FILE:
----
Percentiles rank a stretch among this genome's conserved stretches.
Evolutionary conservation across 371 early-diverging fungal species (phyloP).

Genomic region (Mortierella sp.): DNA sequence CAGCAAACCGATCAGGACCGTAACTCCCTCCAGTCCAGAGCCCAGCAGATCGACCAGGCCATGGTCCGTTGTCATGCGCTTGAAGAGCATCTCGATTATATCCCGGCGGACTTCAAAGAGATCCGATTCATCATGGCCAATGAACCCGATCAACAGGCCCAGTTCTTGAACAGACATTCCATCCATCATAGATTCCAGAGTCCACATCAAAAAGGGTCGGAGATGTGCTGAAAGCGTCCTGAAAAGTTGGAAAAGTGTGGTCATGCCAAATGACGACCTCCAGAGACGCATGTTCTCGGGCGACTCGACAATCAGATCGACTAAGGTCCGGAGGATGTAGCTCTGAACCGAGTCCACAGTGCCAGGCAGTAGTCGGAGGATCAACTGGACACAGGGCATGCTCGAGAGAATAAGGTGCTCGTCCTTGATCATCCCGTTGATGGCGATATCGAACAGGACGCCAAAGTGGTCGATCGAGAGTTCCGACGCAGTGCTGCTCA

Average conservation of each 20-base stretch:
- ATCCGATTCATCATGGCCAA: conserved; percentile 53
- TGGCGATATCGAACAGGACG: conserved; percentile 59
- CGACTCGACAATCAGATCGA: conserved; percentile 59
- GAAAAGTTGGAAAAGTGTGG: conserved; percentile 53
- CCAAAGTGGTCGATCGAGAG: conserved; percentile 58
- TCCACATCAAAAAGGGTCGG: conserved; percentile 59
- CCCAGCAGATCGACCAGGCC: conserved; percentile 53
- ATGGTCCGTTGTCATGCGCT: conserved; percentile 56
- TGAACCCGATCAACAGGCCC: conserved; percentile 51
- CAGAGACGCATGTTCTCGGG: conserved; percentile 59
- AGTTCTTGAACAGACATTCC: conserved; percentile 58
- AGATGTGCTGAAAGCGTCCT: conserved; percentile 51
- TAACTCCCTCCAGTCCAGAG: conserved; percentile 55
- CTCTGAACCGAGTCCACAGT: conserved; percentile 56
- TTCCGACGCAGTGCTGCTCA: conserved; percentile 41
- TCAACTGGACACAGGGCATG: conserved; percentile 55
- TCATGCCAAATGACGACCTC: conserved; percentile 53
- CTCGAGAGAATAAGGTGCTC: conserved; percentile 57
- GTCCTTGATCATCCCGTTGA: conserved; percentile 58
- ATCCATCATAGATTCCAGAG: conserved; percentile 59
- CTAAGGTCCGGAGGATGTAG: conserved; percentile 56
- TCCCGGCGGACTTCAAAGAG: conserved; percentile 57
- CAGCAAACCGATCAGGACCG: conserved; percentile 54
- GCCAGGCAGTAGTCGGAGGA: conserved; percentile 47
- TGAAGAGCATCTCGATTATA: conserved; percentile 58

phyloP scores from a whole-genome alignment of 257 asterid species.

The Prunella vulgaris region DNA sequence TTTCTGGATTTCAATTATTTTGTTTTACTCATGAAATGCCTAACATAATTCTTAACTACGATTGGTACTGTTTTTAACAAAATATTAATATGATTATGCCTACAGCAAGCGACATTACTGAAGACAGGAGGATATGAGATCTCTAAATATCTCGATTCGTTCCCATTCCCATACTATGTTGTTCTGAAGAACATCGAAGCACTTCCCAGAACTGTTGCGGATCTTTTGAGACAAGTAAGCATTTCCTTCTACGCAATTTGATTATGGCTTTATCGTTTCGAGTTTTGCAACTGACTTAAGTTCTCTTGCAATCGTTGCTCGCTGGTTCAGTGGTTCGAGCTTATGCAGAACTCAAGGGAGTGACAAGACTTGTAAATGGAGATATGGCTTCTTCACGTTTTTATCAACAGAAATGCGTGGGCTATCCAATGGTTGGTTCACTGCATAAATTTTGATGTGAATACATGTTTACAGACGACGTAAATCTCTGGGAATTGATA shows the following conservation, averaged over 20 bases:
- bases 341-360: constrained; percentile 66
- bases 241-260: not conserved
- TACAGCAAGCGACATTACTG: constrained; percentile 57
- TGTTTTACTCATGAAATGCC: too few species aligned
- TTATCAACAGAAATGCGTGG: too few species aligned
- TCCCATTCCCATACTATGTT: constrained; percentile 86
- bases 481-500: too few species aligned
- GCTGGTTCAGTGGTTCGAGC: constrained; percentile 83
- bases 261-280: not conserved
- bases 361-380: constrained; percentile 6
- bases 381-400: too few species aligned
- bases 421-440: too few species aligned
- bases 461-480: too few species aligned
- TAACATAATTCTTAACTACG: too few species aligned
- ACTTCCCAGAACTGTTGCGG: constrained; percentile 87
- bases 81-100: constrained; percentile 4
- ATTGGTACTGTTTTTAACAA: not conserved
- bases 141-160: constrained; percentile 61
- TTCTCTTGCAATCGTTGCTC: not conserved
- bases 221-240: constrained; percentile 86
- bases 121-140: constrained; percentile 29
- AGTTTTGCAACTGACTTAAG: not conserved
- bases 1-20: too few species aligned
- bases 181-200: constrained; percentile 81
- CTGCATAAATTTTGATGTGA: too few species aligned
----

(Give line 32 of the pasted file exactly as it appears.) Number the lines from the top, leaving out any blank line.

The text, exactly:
- bases 341-360: constrained; percentile 66